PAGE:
The pandemic preparedness test
The Covid-19 pandemic has instilled many harsh lessons. But the most important is that infectious-disease outbreaks pose a risk not just to public health but also to global security. Like nuclear proliferation, terrorism, and climate change, Covid-19 has shown that pandemics can rapidly undermine social stability and economic well-being.
This point may seem obvious now. But before the Covid-19 crisis, infectious disease barely registered on the global security agenda. If efforts to change that by establishing new funding and monitoring mechanisms for pandemic preparedness are to succeed, half measures won't cut it.
Preventing future pandemics will require not only the same level of investment as other global security threats, on which trillions are spent routinely, but also an entirely different way of thinking about global security. The pandemic represents a new form of globalized crisis, one that is both caused and exacerbated by the modern world's interconnectedness.
The Spanish influenza pandemic a century ago was not this kind of crisis. Back then, most people across the globe lived in less dense rural settings, and international travel was much slower. But we saw something similar in 2008-09, when economies fell like dominoes. That was the first globalised crisis of this century, and we are now coming to grips with what will be the century's defining crisis: climate change.
The common denominator in each case is that the crisis demands solutions that no individual government can provide on its own. An infectious disease cannot be fought with traditional security countermeasures such as economic sanctions, bilateral diplomacy, deterrence, or military posturing. Rather, it calls for scientific collaboration, resilient health systems, and long-term investments in global health networks. Global collaboration, strategic multilateralism, and transnational compassion are the only way out of this kind of disaster.
Judging by the current global distribution of Covid-19 vaccines, we have yet to muster the necessary response. The coronavirus is still winning, and a lack of global coordination is the principal reason why. Instead of finding ways to work together toward common solutions in the face of an unprecedented crisis, key governments are still putting their national interest first, at the expense of the global response we need.
The global solution to the vaccine distribution problem is the Covid-19 Vaccine Global Access (Covax) facility established last year. By ensuring equitable access to vaccines for people in the poorest countries, Covax is not only saving millions of lives and protecting hundreds of millions more; it is also offering the best path to recovery. Even from a strictly economic standpoint, Covax is far more cost-effective than any form of fiscal or monetary stimulus.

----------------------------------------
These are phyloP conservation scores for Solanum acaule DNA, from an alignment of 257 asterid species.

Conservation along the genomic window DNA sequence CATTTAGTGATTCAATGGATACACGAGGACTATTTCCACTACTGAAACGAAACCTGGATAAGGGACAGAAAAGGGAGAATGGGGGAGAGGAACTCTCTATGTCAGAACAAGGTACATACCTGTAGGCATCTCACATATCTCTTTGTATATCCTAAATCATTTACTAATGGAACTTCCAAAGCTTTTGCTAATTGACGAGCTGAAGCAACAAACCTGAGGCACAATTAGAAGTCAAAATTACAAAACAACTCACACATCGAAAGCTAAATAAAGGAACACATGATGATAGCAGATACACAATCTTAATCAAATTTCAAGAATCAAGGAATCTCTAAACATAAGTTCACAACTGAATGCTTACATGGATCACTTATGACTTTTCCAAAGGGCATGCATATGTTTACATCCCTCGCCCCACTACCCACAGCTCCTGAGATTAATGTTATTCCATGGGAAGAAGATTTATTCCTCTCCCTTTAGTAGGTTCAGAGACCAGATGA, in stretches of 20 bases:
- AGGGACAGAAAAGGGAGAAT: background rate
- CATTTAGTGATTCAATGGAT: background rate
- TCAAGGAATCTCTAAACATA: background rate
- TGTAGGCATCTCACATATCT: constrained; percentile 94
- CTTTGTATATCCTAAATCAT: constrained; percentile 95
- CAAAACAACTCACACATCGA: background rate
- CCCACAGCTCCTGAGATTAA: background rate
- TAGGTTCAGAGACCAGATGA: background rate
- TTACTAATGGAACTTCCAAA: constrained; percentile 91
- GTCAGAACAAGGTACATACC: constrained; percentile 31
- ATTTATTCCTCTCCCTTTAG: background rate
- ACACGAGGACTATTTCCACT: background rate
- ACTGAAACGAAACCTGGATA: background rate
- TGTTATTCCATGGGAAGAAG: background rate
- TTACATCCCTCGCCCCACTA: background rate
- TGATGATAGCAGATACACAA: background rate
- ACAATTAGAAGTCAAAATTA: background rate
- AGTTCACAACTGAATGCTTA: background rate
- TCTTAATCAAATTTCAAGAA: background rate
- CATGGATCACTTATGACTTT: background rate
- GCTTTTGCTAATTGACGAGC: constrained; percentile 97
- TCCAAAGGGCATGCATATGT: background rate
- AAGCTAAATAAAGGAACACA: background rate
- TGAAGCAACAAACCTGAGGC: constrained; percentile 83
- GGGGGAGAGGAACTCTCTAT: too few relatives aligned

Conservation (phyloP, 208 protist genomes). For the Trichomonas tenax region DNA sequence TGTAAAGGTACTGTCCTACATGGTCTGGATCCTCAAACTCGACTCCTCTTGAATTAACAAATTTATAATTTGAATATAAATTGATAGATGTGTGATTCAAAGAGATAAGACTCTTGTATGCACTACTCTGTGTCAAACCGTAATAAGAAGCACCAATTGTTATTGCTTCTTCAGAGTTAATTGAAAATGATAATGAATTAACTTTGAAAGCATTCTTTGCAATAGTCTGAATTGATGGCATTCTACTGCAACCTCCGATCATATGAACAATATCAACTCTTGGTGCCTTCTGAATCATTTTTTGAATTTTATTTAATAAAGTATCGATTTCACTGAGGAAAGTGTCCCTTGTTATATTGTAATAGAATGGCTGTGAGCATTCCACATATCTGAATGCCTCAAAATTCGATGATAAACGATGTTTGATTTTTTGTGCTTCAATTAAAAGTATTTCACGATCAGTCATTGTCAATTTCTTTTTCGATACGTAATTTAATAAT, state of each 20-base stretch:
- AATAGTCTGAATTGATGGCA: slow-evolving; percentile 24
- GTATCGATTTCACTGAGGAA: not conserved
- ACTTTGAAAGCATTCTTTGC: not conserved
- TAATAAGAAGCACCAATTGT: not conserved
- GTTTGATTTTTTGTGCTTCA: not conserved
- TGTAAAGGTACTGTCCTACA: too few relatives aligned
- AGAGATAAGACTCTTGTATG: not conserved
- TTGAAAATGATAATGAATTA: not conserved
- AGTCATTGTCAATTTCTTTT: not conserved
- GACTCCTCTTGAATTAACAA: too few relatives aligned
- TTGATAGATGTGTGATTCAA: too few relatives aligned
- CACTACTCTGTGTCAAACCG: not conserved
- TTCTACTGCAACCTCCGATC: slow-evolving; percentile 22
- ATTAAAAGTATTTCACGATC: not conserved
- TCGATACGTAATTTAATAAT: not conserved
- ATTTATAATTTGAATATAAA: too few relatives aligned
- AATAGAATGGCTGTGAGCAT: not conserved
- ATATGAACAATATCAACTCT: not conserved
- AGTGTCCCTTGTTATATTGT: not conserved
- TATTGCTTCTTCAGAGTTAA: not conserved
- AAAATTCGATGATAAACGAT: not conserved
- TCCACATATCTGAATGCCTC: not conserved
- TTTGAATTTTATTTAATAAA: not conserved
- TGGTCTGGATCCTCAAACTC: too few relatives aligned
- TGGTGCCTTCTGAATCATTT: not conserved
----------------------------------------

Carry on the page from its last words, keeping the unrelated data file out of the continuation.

There are now more than 1.5 billion vaccine doses being produced each month -- an astounding feat less than a year after the first vaccine was approved, and just 18 months into the pandemic. It is predicted that a total of more than 12 billion doses will have been produced by the end of this year. Yet while that is enough to vaccinate every adult on the planet, we are still a long way from doing so, because distribution is so inequitable. Shockingly, only 3.1% of eligible people in low-income countries have received at least one dose, on average, compared to 71.1% of people in high-income countries.
This disparity is both morally wrong and dangerously short-sighted. By prolonging the pandemic and allowing more opportunities for the virus to generate new variants, it ultimately harms everyone. But this failure will not be corrected until governments start acting globally. Although more than 190 countries support Covax, many governments are struggling to balance between protecting their own populations and acting in ways that serve everyone's interest in global health and economic recovery.
Mustering a genuinely global response is necessary both to end this crisis and to avert the next one. It is not just individuals' health that is at stake. As Covid-19 has shown, pandemics can push millions of people into poverty and place unprecedented restrictions on their mobility. Such conditions can subvert even traditionally stable countries, by increasing the threat of political polarisation, civil unrest, and violence. The longer the crisis continues, the greater that threat.
Globalised crises require that we globalise critical resources -- in today's case, vaccines. G20 governments have the power to lead the way by ending the vaccine hoarding and export bans that have impeded supplies, and by donating more doses to Covax. But as urgent as such measures are, they are mostly band-aids -- solutions to a crisis within a crisis. To avoid a repeat of Covid-19, we need more expansive pandemic preparedness mechanisms built around the model of globalised resources that COVAX pioneered. We cannot wait until the next outbreak has already become a global security threat. By that time, it will be too late. ©2021 Project Syndicate
José Manuel Barroso, a former president of the European Commission (2004-14) and former prime minister of Portugal (2002-04), is chair of Gavi, the Vaccine Alliance.